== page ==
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, 138 (Pt 5), 1247-62

Post-treatment With an Ultra-Low Dose of NADPH Oxidase Inhibitor Diphenyleneiodonium Attenuates Disease Progression in Multiple Parkinson's Disease Models

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Post-treatment With an Ultra-Low Dose of NADPH Oxidase Inhibitor Diphenyleneiodonium Attenuates Disease Progression in Multiple Parkinson's Disease Models

Qingshan Wang et al. Brain.

Abstract

Nicotinamide adenine dinucleotide phosphate oxidase, a key superoxide-producing enzyme, plays a critical role in microglia-mediated chronic neuroinflammation and subsequent progressive dopaminergic neurodegeneration in Parkinson's disease. Although nicotinamide adenine dinucleotide phosphate oxidase-targeting anti-inflammatory therapy for Parkinson's disease has been proposed, its application in translational research remains limited. The aim of this study was to obtain preclinical evidence supporting this therapeutic strategy by testing the efficacy of an ultra-low dose of the nicotinamide adenine dinucleotide phosphate oxidase inhibitor diphenyleneiodonium in both endotoxin (lipopolysaccharide)- and 1-methyl-4-phenyl-1,2,3,6-tetrahydropyridine-treated mice using post-treatment regimens. Our data revealed that post-treatment with diphenyleneiodonium significantly attenuated progressive dopaminergic degeneration and improved rotarod activity. Remarkably, post-treatment with diphenyleneiodonium 10 months after lipopolysaccharide injection when mice had 30% loss of nigral dopaminergic neurons, showed high efficacy in protecting the remaining neuronal population and restoring motor function. Diphenyleneiodonium-elicited neuroprotection was associated with the inhibition of microglial activation, a reduction in the expression of proinflammatory factors and an attenuation of α-synuclein aggregation. A pathophysiological evaluation of diphenyleneiodonium-treated mice, including assessment of body weight, organs health, and neuronal counts, revealed no overt signs of toxicity. In summary, infusion of ultra-low dose diphenyleneiodonium potently reduced microglia-mediated chronic neuroinflammation by selectively inhibiting nicotinamide adenine dinucleotide phosphate oxidase and halted the progression of neurodegeneration in mouse models of Parkinson's disease. The robust neuroprotective effects and lack of apparent toxic side effects suggest that diphenyleneiodonium at ultra-low dose may be a promising candidate for future clinical trials in Parkinson's disease patients.

Keywords: NADPH oxidase; Parkinson’s disease; microglia; neuroinflammation; superoxide.

Figures

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Oxidative stress has been implicated in Parkinson’s disease progression. Wang et al. show that treatment with ultra-low doses of the NADPH oxidase inhibitor diphenyleneiodonium reverses parkinsonian defects and halts progression in three mouse models of the disease, even when treatment is started when over 30% of dopaminergic neurons are lost.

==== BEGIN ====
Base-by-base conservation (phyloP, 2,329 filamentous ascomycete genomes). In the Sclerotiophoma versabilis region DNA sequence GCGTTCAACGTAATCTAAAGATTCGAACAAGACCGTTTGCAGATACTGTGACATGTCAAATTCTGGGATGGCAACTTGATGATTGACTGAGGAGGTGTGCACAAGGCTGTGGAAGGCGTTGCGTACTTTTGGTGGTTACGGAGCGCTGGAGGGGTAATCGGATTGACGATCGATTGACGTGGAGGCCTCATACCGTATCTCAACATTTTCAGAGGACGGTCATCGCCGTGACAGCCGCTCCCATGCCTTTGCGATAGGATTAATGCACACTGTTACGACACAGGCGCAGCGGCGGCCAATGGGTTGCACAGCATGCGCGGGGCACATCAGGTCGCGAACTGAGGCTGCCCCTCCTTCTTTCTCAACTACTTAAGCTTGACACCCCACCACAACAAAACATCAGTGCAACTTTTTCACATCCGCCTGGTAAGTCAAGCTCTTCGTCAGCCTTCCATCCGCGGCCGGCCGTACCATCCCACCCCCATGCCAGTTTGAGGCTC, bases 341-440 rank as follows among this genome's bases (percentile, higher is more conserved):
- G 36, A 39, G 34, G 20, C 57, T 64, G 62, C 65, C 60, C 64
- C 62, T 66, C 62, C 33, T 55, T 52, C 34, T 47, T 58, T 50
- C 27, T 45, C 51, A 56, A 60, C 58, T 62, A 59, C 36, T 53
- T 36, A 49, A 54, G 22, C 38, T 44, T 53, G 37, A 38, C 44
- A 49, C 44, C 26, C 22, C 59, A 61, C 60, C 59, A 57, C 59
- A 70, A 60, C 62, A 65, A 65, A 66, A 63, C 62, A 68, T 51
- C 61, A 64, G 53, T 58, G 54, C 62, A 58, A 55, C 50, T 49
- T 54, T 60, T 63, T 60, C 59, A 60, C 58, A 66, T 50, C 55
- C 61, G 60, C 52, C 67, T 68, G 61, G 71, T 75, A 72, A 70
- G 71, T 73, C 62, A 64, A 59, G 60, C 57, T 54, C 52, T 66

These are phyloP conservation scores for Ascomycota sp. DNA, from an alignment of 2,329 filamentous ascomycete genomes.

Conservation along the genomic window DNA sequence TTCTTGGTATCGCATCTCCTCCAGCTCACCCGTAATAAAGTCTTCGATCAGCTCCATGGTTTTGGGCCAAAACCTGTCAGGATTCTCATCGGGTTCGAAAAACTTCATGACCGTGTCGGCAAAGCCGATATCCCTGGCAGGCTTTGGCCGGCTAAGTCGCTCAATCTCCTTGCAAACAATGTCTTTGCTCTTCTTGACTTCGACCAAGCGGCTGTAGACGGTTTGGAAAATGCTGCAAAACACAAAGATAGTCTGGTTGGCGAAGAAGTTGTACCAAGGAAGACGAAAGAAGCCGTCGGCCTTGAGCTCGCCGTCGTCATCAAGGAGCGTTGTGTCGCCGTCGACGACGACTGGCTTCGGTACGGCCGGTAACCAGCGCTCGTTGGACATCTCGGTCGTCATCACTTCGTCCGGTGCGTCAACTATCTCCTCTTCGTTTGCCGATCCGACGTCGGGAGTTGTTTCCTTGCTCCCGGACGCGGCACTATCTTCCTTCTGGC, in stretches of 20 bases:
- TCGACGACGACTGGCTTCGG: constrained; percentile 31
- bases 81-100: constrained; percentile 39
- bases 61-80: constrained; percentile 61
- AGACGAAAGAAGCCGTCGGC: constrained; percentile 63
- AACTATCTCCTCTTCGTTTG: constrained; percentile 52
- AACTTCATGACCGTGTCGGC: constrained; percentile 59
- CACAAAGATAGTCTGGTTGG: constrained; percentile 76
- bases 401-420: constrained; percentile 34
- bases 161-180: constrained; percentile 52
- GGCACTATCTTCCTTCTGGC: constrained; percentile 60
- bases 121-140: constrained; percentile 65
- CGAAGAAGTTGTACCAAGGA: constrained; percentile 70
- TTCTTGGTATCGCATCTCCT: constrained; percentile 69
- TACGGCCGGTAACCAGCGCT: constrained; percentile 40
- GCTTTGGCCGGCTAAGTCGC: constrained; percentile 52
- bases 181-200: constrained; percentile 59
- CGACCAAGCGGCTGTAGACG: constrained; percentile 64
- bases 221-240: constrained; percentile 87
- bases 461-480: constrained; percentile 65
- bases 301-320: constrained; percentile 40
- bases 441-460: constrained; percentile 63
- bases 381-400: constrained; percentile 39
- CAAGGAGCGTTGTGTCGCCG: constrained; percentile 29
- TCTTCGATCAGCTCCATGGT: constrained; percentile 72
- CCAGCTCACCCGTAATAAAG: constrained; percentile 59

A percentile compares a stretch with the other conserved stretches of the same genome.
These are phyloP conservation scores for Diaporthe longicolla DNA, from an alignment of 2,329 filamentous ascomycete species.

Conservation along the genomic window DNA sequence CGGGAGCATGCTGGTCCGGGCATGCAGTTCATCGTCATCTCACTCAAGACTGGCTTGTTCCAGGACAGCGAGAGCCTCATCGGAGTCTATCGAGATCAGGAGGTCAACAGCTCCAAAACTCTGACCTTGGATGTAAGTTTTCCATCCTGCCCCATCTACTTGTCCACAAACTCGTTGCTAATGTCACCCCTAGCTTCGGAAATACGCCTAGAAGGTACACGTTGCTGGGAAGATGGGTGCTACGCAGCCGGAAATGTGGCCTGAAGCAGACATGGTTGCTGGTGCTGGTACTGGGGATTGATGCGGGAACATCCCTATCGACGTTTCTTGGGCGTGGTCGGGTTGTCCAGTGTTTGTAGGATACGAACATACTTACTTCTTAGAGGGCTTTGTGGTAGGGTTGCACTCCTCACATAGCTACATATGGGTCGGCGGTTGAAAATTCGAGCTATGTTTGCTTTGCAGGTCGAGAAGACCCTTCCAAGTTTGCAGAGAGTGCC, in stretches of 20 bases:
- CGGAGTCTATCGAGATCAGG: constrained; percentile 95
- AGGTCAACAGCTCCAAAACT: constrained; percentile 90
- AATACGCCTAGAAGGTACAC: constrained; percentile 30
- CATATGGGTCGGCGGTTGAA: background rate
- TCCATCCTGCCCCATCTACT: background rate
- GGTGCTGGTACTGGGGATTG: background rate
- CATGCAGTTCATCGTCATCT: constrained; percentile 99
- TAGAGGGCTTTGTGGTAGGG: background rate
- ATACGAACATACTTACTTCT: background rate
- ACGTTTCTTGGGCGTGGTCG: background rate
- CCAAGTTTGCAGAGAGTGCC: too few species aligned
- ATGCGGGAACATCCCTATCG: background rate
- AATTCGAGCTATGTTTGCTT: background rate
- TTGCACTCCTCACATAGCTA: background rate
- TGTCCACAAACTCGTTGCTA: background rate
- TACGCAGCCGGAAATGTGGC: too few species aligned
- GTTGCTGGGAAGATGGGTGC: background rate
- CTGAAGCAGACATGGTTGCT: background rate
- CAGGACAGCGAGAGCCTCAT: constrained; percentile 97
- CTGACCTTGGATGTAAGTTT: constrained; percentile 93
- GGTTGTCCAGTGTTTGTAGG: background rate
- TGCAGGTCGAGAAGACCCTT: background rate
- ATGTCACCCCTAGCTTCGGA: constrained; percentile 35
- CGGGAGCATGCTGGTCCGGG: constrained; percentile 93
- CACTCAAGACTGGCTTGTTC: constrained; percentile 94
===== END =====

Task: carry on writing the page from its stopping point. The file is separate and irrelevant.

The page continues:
Figure 1
Figure 1
Post-treatment with an ultra-low dose of DPI attenuates dopaminergic neurodegeneration and motor deficits in LPS-treated mice. (A) Experimental designs. C57BL/6J mice received a single injection of LPS [15 × 106 EU/kg, intraperitoneally (i.p.)]. Three (pre-motor stage) or 10 (motor stage) months after LPS injection, the mice were infused with either vehicle or DPI (10 ng/kg/day; subcutaneously) via osmotic mini-pump for 2 weeks. Measurements of neuron loss and motor deficits were performed 7 months after DPI infusion. (B) Seven months after DPI treatment, dopaminergic neurons in the substantia nigra pars compacta were immunostained with anti-tyrosine hydroxylase antibody and representative images are shown. (C) The number of tyrosine hydroxylase-immunoreactive neurons in the substantia nigra pars compacta was counted stereologically. (D) The effects of ultra-low-dose DPI on LPS-induced motor deficits were measured using the rotarod test. Data are expressed as the mean ± SEM and were analysed by two-way ANOVA followed by Tukey’s post hoc testing. *P < 0.05, **P < 0.01; #P < 0.05, ##P < 0.01; n = 6–11; Scale bar = 200 µm. Con = control; TH = tyrosine hydroxylase; THir = tyrosine hydroxylase-immunoreactive.
Figure 2
Figure 2
Post-treatment with an ultra-low dose of DPI protects dopaminergic neurons against LPS-induced damage in transgenic mice over-expressing human A53T mutant α-synuclein. (A) Experimental designs. Seven-month-old transgenic mice over-expressing human A53T mutant α-synuclein received a single injection of LPS [6 × 106 EU/kg, intraperitoneally (i.p.)]. One month after LPS injection, the mice were infused with either vehicle or DPI (10 ng/kg/day; subcutaneously) via osmotic mini-pump for 2 weeks. (B) Three months after DPI post-treatment, nigral dopaminergic neurons and striatal axon fibres were immunostained with anti-tyrosine hydroxylase antibody, and representative images are shown. (C) The number of tyrosine hydroxylase-immunoreactive cells was counted stereologically, and the results are expressed as the mean ± SEM. (D) The density of tyrosine hydroxylase immunostaining in the striatum was quantified using densitometric analysis. Data were analysed by one-way ANOVA followed by Tukey’s post hoc testing. **P < 0.01; Scale bar = 200 µm; n = 5–6. TH = tyrosine hydroxylase.
Figure 3
Figure 3